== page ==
Once you’ve identified and journaled your core feelings, Sacred No and Sacred Yes, resist the urge to rehash the material in your head. The work is in trying to feel each component in your body. Does your core feeling render you open and confident? Do you experience your Sacred No through muscle contractions, trouble breathing, anxiety or heat building in the body? Does Sacred Yes instill a deep sense of peace, elation, flexibility or bodily relaxation? “The body knows before the mind does,” says March. “The more we can make that mind-body connection—this is what Yes feels like, this is what No feels like—it becomes less about judging, analyzing and figuring things out. You just start trusting your body to tell you what feels soulful and what doesn’t.”

Daily Practices to Embody Your Intention

Awaken with your words.

Whatever you decide is the way you’d like to feel this year, awaken each morning, and before you do anything else, write them down. “When you do this first thing in the morning, you’re inviting your attention to land on your intention before you start your day,” March says.

Crowd out No with Yes.

When you’re drifting into the state of feeling “no,” you can learn to instantly shift your focus (and body) to the state of "yes." With just a little prep work, March’s method helps you bounce back into a positive state. “Create a go-to list of simple things that generate your intention or desired core feelings, then pick something from the list you can do right in the moment,” says March. “My list includes things like having a bath, the luxurious experience of lathering myself with coconut oil, splurging on that $10 green drink, donating some well-loved clothing to someone in need or reading a chapter before bed. They are easy ways to connect with the way I want to feel.”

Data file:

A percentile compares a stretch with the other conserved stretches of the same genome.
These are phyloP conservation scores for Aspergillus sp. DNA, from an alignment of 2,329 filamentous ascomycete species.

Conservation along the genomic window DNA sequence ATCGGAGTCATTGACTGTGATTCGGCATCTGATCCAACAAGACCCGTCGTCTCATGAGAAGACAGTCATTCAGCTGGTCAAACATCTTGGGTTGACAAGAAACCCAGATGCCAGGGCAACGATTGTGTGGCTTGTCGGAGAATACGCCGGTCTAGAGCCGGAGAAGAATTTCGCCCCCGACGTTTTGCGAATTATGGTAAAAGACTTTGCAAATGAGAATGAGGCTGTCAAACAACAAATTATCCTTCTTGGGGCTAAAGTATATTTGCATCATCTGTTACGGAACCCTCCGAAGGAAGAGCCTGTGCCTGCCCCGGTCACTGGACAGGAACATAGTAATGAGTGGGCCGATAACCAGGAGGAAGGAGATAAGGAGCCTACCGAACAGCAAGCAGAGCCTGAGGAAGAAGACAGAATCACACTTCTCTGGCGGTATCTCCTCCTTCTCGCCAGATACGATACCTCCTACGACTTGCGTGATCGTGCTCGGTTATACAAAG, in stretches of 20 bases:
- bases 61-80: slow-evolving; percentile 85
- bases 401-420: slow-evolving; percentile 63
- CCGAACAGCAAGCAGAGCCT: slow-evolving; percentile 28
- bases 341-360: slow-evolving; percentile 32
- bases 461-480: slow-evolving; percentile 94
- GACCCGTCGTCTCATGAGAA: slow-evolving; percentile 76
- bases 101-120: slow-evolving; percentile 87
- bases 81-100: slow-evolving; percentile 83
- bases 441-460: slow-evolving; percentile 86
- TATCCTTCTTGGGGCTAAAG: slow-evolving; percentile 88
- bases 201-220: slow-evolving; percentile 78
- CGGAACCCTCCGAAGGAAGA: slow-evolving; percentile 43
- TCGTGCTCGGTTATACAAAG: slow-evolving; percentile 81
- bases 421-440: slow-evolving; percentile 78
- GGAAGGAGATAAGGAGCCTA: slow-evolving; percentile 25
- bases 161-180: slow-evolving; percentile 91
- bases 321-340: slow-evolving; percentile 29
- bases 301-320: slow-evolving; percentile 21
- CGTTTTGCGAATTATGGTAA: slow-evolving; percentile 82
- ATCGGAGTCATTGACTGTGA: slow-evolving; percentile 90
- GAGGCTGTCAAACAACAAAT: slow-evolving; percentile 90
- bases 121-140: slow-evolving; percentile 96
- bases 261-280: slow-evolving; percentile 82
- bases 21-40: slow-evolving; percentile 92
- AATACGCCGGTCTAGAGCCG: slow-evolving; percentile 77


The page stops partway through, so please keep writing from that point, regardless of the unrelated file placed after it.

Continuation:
Share your intention.

If you’re serious about moving toward an intention, invite people to support you on your journey. Share your intention with a partner or trusted friend—and give them some instructions. “Not only can they give you a loving nudge if you fall off track, they can hold you accountable. Have them ask you how a decision makes you feel,” says March. “And when you’re really stuck? They should ask you what ‘yes’ would feel like instead.”

Need more support? Danielle March is facilitating two Desire Map workshops called Creating Goals with Soul at Yoga Journal LIVE! New York, April 8–11. You’ll blend extensive journaling exercises with a Yin yoga practice to create space in your body to embody your desires—and integrate them into your way of being. Don’t miss it—sign up now.

About Our Expert:

Danielle March is a Toronto-based RYT-500 yoga teacher, life coach, and licensed Desire Map facilitator. She fiercely advocates finding balance in all things body, mind and spiritual essence so that you have space to follow through with inspired action as you transition off the yoga mat. Originally drawn to her own mat by the strong and graceful movements of vinyasa yoga, she later fell in love with the stillness and meditative aspects of Yin Yoga. She is the visionary behind Live on Purpose, a modern yoga teacher training program that combines the yin and yang aspects of yoga with the underlying current of transformational work. As a devoted lifelong student of yoga and meditation, Danielle is also a curator of inspiration and offers guided meditations, workshops, retreats, and private coaching. Learn more and connect at daniellemarch.com and her Facebook page.